The Actual Best Deck in Standard

I’m sure it’s no big surprise, but it’s Omnath Adventures. The deck is putting up the wildest numbers and has a huge skill component. The format is warping around it enough that people are entertaining main deck ways to kill artifacts.

The saddest part is the deck is so powerful with Omnath that it functions well even without a Lucky Clover. Using either Innkeeper to draw lots of cards while landing haymakers or ramping with Omnath and slamming very large Beanstalk Giants. My favorite part of this deck is how I tend to win by using Fling. A lot of nostalgia comes to mind when reprints go that far back.

There’s a lot of changes from list to list, I’ve been running it a particular way that I prefer for several reasons. The early stages of the game are where the most crucial turns lie with Adventures. Granted allows for favorable late stage positions. Also, to combat decks like Rogues that are difficult matchups I’ve added main deck cards like Thundering Rebuke and Mystical Dispute. Both of which are solid against many of the top decks at the moment.

Here’s my take:


I’m thankful for the digital age of copy and paste because registering a 15-card sideboard with every card being a singleton was a nightmare. There are hilarious games where you will grab every available option out of your sideboard. No, not out of necessity of course. The flexibility of your targets and the cheap casting cost all make Granted a more potent weapon.

One of the surprising strengths of a deck like Omnath Adventures, is that with open decklists people have to play around cards you’re not even playing in the main deck. This allows you to gain leverage without using up space. Post board configurations get trickier though as we don’t have a lot of room to make sideboard adjustments. Meanwhile our opponents are almost certainly preparing for the matchup.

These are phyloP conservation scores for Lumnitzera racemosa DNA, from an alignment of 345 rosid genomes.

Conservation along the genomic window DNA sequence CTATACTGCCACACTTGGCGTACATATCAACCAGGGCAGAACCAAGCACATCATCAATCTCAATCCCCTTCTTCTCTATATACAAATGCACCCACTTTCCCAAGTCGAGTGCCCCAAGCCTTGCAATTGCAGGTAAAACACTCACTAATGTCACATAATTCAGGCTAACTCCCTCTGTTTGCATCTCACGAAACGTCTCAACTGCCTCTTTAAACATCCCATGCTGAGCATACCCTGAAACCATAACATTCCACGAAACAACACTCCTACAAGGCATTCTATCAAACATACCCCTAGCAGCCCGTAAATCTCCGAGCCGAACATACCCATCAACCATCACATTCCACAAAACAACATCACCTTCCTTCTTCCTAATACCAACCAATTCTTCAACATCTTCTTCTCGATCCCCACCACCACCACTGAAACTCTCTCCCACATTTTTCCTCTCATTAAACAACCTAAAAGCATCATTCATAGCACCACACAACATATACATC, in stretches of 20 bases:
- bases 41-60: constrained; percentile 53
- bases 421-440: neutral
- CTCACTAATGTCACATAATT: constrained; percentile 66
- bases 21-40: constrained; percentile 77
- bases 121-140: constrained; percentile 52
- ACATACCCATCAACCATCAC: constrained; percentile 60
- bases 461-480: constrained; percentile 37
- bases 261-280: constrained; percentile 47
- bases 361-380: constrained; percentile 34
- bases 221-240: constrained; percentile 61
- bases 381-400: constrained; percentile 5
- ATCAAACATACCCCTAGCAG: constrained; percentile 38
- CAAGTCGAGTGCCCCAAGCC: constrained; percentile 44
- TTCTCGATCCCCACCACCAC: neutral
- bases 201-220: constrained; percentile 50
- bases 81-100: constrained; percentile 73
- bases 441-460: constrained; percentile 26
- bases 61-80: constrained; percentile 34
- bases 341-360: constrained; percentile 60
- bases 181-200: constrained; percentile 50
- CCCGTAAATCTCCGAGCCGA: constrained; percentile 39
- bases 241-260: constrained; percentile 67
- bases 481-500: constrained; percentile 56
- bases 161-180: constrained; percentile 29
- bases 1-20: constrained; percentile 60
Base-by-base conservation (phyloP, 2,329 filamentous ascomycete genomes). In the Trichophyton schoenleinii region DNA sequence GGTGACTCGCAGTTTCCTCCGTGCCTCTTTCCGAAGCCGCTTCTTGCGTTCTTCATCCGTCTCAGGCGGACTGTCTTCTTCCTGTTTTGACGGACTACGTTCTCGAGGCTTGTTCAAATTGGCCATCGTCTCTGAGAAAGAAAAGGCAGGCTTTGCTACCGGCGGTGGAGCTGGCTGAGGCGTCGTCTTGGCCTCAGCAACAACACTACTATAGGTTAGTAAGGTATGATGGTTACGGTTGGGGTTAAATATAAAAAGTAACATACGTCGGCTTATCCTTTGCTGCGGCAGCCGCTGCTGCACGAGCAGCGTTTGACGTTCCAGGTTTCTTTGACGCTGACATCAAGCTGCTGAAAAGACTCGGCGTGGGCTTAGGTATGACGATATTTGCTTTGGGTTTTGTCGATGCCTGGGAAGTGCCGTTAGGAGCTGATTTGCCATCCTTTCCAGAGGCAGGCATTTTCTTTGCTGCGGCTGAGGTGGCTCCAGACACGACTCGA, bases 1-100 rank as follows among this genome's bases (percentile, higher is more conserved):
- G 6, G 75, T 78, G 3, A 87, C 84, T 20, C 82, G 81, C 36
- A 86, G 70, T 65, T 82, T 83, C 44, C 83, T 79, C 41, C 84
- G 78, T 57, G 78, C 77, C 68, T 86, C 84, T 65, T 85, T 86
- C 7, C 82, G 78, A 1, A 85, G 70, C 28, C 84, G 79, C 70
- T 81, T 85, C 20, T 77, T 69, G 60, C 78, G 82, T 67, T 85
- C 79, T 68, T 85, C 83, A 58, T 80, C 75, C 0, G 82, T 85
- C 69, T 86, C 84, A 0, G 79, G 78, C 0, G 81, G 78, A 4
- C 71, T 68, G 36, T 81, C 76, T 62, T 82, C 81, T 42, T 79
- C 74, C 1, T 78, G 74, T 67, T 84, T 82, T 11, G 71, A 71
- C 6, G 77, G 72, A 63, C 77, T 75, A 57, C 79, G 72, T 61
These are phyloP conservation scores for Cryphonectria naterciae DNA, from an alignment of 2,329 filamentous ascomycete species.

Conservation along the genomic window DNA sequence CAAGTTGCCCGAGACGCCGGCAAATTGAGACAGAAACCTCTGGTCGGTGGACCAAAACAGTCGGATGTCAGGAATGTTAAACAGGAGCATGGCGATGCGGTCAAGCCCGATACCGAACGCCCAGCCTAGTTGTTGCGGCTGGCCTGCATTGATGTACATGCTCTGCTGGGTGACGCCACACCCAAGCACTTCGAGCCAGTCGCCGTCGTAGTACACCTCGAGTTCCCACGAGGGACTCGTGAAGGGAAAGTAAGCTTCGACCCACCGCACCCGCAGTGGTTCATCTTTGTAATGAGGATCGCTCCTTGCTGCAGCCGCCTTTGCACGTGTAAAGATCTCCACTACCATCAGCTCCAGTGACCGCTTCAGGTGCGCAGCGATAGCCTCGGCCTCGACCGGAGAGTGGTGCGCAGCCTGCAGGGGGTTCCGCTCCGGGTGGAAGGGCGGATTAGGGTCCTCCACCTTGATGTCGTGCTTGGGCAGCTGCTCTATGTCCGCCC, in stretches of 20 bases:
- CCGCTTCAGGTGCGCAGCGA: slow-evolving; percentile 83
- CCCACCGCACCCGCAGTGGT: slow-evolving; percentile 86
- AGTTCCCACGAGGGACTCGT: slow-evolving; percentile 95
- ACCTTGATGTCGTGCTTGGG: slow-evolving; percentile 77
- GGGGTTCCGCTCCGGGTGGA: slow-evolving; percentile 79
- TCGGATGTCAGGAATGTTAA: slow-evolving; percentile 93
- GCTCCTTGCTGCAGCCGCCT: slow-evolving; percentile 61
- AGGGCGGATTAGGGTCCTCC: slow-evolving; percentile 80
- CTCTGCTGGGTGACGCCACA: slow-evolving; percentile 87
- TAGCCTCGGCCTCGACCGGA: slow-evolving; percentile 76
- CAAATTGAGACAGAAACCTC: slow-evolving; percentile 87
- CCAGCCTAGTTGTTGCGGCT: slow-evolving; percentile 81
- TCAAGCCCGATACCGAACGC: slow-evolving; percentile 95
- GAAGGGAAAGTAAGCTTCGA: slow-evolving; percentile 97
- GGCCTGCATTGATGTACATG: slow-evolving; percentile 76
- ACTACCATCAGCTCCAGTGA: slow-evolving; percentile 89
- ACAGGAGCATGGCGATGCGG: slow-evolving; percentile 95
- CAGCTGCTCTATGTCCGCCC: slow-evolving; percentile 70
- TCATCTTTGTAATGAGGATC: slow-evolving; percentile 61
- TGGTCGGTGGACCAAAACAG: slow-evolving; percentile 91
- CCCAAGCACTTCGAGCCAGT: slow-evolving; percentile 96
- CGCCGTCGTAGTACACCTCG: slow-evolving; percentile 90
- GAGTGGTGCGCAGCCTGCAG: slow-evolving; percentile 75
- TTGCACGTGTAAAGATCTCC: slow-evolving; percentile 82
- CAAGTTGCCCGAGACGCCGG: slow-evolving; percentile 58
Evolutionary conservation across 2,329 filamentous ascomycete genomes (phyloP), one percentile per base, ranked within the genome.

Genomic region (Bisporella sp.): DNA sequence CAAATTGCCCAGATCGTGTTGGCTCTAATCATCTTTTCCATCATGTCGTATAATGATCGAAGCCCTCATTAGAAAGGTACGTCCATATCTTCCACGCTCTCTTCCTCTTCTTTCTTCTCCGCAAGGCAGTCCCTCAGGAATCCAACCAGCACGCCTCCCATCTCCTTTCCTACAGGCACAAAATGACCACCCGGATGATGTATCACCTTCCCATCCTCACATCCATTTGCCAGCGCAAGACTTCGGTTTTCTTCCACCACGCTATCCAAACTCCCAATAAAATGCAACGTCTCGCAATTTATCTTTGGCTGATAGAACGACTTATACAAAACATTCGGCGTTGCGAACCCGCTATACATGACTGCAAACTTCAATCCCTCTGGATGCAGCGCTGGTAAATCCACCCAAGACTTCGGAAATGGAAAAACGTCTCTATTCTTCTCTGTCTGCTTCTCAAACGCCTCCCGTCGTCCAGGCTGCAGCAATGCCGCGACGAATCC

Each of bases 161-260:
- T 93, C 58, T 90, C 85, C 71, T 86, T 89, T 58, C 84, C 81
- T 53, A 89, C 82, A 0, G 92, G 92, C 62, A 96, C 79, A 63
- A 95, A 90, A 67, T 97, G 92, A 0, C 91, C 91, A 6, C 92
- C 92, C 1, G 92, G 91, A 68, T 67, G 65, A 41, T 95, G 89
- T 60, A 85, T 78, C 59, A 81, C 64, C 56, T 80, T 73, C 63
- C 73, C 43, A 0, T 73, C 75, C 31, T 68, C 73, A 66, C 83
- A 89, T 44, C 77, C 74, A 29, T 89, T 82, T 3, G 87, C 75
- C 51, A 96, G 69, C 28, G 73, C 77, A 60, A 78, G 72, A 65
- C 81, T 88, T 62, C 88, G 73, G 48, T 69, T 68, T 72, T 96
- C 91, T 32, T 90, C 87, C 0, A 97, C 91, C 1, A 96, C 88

Strangely enough the Standard format may just be in disarray enough that prepare as much as they like, we may still be favored in all matchups. At least until someone comes up with a new tactic that works in Standard. With the Grand Prix Finals around the corner some of the best minds in the world are set to tackle just that.

If things don’t change and we see 50%+ numbers of participants playing this deck it’s important to get the mechanics down so you can win the mirrors. Also, so that we play optimally of course in our other matchups. First thing is mana sequencing. It’s important to be able to cast Omnath, Locus of Creation. As early as possible is preferred. To that end we do not want to play out a second copy of Forest or Island in the first four land drops. It’s ideal to be able to add one of each of the four colors by turn four.

Next is card utility. Whenever possible we want to conserve Fabled Passage for a turn following Omnath. This is of course to gain the benefit of the ramp part of Omanth. Beanstalk Giant is another way to make this happen and important to hold back if your plays line up correctly. If you have a Lucky Clover on turn two and a Beanstalk Giant on turn three, then fire away. There’s almost never a good enough reason not to get a turn three double ramp spell.

Sometimes I’ll ramp on turn three with Beanstalk Giant just so I can cast a turn four Escape to the Wilds. This lets us gain a double ramp for subsequent turns in addition to giving us a maximum look at cards with which to craft a game plan against whatever we are facing.

Granted is perhaps the most complex spell in the deck. Knowing what to grab and how best to utilize it will be the difference between winning and losing. Generally speaking, it’s a better strategy to be proactive instead of reactive, but there will always be circumstances where you are forced to be on the back foot. Cards like Stern Dismissal can protect you from an Ember Cleave and force your opponent to take alternative lines which is important to making it to the later stages of the game.